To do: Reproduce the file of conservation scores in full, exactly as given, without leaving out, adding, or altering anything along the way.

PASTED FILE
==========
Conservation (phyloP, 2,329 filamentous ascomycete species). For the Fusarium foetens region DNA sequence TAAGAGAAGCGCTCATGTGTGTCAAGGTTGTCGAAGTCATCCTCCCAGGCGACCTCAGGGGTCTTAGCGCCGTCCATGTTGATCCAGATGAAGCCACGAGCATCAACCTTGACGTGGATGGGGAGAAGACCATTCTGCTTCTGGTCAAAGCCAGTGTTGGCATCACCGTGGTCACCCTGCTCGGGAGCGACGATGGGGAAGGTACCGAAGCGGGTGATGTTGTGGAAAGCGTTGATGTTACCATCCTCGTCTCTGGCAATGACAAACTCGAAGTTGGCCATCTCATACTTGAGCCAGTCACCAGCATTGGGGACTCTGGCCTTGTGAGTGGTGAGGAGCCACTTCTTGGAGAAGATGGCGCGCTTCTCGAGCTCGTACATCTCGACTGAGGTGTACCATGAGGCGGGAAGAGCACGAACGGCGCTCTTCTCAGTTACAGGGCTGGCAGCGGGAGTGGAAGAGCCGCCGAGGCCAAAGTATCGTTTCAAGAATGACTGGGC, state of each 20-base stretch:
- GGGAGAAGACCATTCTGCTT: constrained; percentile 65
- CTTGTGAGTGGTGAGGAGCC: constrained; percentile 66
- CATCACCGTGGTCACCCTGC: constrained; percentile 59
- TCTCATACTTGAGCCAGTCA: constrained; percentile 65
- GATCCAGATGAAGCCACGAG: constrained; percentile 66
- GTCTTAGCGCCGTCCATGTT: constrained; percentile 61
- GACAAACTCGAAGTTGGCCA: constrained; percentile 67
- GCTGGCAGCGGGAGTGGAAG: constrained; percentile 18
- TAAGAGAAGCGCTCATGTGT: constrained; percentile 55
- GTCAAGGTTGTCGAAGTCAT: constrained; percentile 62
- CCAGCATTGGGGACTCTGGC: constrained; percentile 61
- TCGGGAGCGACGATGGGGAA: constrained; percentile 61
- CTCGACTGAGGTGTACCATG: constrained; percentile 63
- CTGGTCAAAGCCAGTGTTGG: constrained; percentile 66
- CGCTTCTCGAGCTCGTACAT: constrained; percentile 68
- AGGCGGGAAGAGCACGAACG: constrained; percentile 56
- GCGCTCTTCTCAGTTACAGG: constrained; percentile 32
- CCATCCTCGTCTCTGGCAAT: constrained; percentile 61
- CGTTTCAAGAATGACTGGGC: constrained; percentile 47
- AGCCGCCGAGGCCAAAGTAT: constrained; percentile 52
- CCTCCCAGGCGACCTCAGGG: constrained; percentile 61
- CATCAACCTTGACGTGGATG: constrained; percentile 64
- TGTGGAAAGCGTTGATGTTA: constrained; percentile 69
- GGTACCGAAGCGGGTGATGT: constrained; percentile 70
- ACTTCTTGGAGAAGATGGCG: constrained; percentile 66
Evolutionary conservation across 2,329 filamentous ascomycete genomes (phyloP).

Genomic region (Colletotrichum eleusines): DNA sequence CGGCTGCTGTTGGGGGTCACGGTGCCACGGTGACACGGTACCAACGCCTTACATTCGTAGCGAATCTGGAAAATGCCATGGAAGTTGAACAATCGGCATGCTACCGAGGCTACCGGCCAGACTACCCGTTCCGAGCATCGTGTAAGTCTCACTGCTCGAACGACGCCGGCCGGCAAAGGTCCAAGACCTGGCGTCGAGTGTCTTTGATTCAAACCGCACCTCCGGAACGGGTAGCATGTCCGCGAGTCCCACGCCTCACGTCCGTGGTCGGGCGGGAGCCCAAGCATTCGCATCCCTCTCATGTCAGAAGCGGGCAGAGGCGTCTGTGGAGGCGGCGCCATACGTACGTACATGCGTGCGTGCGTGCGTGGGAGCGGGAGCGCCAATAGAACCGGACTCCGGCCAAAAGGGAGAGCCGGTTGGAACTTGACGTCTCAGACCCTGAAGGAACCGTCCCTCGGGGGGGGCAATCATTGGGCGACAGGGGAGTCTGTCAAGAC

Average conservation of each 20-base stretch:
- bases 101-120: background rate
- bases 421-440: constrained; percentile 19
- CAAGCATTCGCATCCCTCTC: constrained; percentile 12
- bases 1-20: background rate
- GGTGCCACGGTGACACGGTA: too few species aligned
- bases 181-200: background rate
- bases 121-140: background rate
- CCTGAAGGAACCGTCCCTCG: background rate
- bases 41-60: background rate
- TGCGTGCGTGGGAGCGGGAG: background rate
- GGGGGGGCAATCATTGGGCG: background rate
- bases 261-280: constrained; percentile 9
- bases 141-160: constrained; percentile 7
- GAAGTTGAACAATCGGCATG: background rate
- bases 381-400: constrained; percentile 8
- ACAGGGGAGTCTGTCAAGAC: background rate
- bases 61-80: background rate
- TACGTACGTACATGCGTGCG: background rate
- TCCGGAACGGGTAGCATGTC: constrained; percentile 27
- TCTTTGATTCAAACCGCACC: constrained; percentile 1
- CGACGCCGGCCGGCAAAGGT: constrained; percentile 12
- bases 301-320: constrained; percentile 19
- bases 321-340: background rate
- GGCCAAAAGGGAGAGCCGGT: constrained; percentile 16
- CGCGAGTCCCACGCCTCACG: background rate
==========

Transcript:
Conservation (phyloP, 2,329 filamentous ascomycete species). For the Fusarium foetens region DNA sequence TAAGAGAAGCGCTCATGTGTGTCAAGGTTGTCGAAGTCATCCTCCCAGGCGACCTCAGGGGTCTTAGCGCCGTCCATGTTGATCCAGATGAAGCCACGAGCATCAACCTTGACGTGGATGGGGAGAAGACCATTCTGCTTCTGGTCAAAGCCAGTGTTGGCATCACCGTGGTCACCCTGCTCGGGAGCGACGATGGGGAAGGTACCGAAGCGGGTGATGTTGTGGAAAGCGTTGATGTTACCATCCTCGTCTCTGGCAATGACAAACTCGAAGTTGGCCATCTCATACTTGAGCCAGTCACCAGCATTGGGGACTCTGGCCTTGTGAGTGGTGAGGAGCCACTTCTTGGAGAAGATGGCGCGCTTCTCGAGCTCGTACATCTCGACTGAGGTGTACCATGAGGCGGGAAGAGCACGAACGGCGCTCTTCTCAGTTACAGGGCTGGCAGCGGGAGTGGAAGAGCCGCCGAGGCCAAAGTATCGTTTCAAGAATGACTGGGC, state of each 20-base stretch:
- GGGAGAAGACCATTCTGCTT: constrained; percentile 65
- CTTGTGAGTGGTGAGGAGCC: constrained; percentile 66
- CATCACCGTGGTCACCCTGC: constrained; percentile 59
- TCTCATACTTGAGCCAGTCA: constrained; percentile 65
- GATCCAGATGAAGCCACGAG: constrained; percentile 66
- GTCTTAGCGCCGTCCATGTT: constrained; percentile 61
- GACAAACTCGAAGTTGGCCA: constrained; percentile 67
- GCTGGCAGCGGGAGTGGAAG: constrained; percentile 18
- TAAGAGAAGCGCTCATGTGT: constrained; percentile 55
- GTCAAGGTTGTCGAAGTCAT: constrained; percentile 62
- CCAGCATTGGGGACTCTGGC: constrained; percentile 61
- TCGGGAGCGACGATGGGGAA: constrained; percentile 61
- CTCGACTGAGGTGTACCATG: constrained; percentile 63
- CTGGTCAAAGCCAGTGTTGG: constrained; percentile 66
- CGCTTCTCGAGCTCGTACAT: constrained; percentile 68
- AGGCGGGAAGAGCACGAACG: constrained; percentile 56
- GCGCTCTTCTCAGTTACAGG: constrained; percentile 32
- CCATCCTCGTCTCTGGCAAT: constrained; percentile 61
- CGTTTCAAGAATGACTGGGC: constrained; percentile 47
- AGCCGCCGAGGCCAAAGTAT: constrained; percentile 52
- CCTCCCAGGCGACCTCAGGG: constrained; percentile 61
- CATCAACCTTGACGTGGATG: constrained; percentile 64
- TGTGGAAAGCGTTGATGTTA: constrained; percentile 69
- GGTACCGAAGCGGGTGATGT: constrained; percentile 70
- ACTTCTTGGAGAAGATGGCG: constrained; percentile 66
Evolutionary conservation across 2,329 filamentous ascomycete genomes (phyloP).

Genomic region (Colletotrichum eleusines): DNA sequence CGGCTGCTGTTGGGGGTCACGGTGCCACGGTGACACGGTACCAACGCCTTACATTCGTAGCGAATCTGGAAAATGCCATGGAAGTTGAACAATCGGCATGCTACCGAGGCTACCGGCCAGACTACCCGTTCCGAGCATCGTGTAAGTCTCACTGCTCGAACGACGCCGGCCGGCAAAGGTCCAAGACCTGGCGTCGAGTGTCTTTGATTCAAACCGCACCTCCGGAACGGGTAGCATGTCCGCGAGTCCCACGCCTCACGTCCGTGGTCGGGCGGGAGCCCAAGCATTCGCATCCCTCTCATGTCAGAAGCGGGCAGAGGCGTCTGTGGAGGCGGCGCCATACGTACGTACATGCGTGCGTGCGTGCGTGGGAGCGGGAGCGCCAATAGAACCGGACTCCGGCCAAAAGGGAGAGCCGGTTGGAACTTGACGTCTCAGACCCTGAAGGAACCGTCCCTCGGGGGGGGCAATCATTGGGCGACAGGGGAGTCTGTCAAGAC

Average conservation of each 20-base stretch:
- bases 101-120: background rate
- bases 421-440: constrained; percentile 19
- CAAGCATTCGCATCCCTCTC: constrained; percentile 12
- bases 1-20: background rate
- GGTGCCACGGTGACACGGTA: too few species aligned
- bases 181-200: background rate
- bases 121-140: background rate
- CCTGAAGGAACCGTCCCTCG: background rate
- bases 41-60: background rate
- TGCGTGCGTGGGAGCGGGAG: background rate
- GGGGGGGCAATCATTGGGCG: background rate
- bases 261-280: constrained; percentile 9
- bases 141-160: constrained; percentile 7
- GAAGTTGAACAATCGGCATG: background rate
- bases 381-400: constrained; percentile 8
- ACAGGGGAGTCTGTCAAGAC: background rate
- bases 61-80: background rate
- TACGTACGTACATGCGTGCG: background rate
- TCCGGAACGGGTAGCATGTC: constrained; percentile 27
- TCTTTGATTCAAACCGCACC: constrained; percentile 1
- CGACGCCGGCCGGCAAAGGT: constrained; percentile 12
- bases 301-320: constrained; percentile 19
- bases 321-340: background rate
- GGCCAAAAGGGAGAGCCGGT: constrained; percentile 16
- CGCGAGTCCCACGCCTCACG: background rate